In the field of digital cameras, the overall size of the camera needs to be reduced in order to make it more portable. Accordingly, there has been a need for a more compact imaging device including a lens barrel and imaging elements, as this is considered one way to reduce the overall size of the camera. For instance, as disclosed in Japanese Patent 3,925,457 and Japanese Laid-Open Patent Applications 2007-17957, 2007-271649, and 2005-351932, there have been proposals for so-called bending optical systems, in which the optical path is bent along a zoom lens system, in order to reduce the size of the imaging device.

SUMMARY

A conventional lens barrel is provided with a shutter unit for opening up and blocking off the optical path. This shutter unit has a shutter mechanism, a shutter drive motor for opening and closing the shutter mechanism, a filter provided so as to be capable of being inserting into and retracted from the optical path, and a filter drive motor for driving the filter. The shutter drive motor and the filter drive motor are disposed close to the shutter mechanism and the filter.

However, depending on how these drive motors are disposed, they may hinder efforts to reduce the size of the lens barrel.

It is an object to obtain a smaller lens barrel.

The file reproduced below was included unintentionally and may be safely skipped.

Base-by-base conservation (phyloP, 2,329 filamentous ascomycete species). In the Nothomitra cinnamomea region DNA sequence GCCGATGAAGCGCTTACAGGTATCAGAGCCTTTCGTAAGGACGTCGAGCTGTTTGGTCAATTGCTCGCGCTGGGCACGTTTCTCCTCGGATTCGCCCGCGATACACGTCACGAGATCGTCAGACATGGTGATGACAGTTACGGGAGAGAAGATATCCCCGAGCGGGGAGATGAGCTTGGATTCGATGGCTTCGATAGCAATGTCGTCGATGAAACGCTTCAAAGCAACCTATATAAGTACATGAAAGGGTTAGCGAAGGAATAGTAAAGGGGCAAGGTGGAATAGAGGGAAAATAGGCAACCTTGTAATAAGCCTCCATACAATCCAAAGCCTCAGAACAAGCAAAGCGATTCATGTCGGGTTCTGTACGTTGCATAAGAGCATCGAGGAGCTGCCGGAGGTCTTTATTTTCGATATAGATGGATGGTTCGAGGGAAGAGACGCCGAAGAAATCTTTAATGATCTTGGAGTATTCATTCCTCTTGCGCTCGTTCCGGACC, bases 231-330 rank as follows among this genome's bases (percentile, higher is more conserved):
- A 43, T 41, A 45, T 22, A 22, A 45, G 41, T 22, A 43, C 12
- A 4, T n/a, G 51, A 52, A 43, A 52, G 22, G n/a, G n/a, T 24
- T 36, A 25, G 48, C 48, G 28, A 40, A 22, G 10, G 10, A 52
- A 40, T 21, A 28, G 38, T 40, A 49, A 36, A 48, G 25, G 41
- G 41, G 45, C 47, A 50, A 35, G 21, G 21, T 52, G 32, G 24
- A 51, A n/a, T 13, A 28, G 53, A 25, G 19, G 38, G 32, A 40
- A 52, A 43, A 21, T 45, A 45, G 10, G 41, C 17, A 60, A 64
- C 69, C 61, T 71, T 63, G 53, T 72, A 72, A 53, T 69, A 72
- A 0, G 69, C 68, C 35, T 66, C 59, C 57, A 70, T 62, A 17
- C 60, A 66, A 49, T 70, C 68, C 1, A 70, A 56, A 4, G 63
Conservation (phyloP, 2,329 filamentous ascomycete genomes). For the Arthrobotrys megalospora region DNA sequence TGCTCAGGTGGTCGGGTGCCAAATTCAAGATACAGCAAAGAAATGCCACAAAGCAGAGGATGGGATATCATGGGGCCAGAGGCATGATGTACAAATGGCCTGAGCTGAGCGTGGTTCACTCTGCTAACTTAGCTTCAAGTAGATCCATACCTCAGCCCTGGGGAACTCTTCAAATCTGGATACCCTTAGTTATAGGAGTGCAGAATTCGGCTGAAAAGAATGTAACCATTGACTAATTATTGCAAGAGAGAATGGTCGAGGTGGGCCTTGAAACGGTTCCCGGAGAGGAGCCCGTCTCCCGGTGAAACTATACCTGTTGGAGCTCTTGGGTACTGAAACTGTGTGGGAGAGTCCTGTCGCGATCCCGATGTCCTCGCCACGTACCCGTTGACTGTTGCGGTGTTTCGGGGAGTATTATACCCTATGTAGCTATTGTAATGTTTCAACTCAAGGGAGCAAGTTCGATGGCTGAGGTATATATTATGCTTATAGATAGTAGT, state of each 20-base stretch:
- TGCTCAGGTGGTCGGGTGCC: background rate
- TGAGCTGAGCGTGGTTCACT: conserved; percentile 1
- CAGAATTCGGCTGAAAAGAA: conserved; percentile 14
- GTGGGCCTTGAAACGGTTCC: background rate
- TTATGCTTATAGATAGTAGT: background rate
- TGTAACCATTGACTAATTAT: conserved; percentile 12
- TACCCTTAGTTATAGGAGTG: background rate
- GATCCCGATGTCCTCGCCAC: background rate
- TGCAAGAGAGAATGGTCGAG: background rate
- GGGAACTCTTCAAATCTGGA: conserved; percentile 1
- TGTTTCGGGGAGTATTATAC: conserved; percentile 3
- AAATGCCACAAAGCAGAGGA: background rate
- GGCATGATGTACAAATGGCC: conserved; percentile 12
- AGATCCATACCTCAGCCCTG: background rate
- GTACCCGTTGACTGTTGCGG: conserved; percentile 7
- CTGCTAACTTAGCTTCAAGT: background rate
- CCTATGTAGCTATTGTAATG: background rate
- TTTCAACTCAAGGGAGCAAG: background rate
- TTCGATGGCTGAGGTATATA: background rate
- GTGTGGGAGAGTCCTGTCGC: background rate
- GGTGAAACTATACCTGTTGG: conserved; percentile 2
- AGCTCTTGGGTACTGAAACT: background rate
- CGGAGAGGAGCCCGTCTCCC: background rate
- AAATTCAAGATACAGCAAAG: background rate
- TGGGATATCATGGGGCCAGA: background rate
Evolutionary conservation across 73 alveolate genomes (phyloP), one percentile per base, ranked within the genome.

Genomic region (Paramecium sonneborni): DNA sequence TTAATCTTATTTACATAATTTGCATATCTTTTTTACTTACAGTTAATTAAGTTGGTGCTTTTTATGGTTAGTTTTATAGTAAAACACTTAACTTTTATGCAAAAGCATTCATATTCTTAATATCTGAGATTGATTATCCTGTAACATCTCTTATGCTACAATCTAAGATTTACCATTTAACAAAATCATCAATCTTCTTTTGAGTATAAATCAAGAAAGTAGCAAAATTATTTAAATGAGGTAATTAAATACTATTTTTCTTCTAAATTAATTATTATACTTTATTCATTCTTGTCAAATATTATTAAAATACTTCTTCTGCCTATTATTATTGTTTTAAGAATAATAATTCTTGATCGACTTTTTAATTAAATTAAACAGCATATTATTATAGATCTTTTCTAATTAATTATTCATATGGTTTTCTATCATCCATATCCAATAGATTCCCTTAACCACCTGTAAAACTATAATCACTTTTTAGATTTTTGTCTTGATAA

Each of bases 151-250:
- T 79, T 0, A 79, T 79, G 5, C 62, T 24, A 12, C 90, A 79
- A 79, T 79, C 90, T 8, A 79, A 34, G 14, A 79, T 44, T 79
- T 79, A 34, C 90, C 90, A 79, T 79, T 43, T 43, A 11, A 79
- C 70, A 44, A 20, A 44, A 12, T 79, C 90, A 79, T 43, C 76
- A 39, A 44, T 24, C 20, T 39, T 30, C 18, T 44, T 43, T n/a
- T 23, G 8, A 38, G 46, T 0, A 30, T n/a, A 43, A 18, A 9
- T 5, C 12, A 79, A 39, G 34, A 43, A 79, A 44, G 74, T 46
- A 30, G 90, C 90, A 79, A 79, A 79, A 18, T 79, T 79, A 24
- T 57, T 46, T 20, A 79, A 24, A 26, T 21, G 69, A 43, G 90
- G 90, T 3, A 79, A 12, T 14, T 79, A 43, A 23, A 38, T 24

A lens barrel according to a first aspect is a lens barrel for forming an optical image of a subject, including a first lens group, a second lens group, a third lens group, a first support frame, a first support mechanism, and an optical path blocking unit. The first lens group takes in a light beam coming from the subject along a first optical axis, and has a bending optical element with which the light beam incident along the first optical axis is reflected in a direction along a second optical axis that intersects the first optical axis. The second lens group takes in the light beam that has passed through the first lens group. The third lens group takes in the light beam that has passed through the second lens group. The first support frame supports the first lens group. The first support mechanism supports the second lens group to be movable along the second optical axis with respect to the first lens group, and has a second support frame for supporting the second lens group. The optical path blocking unit has an optical path blocking mechanism provided to be capable of opening and blocking off the optical path along the second optical axis, a blocking drive motor that drives the optical path blocking mechanism, an optical element provided to be capable of being inserted into the optical path along the second optical axis and being retracted from the optical path, and an element drive motor that drives the optical element. The blocking drive motor and the element drive motor are disposed flanking the second optical axis when viewed in a direction along the second optical axis.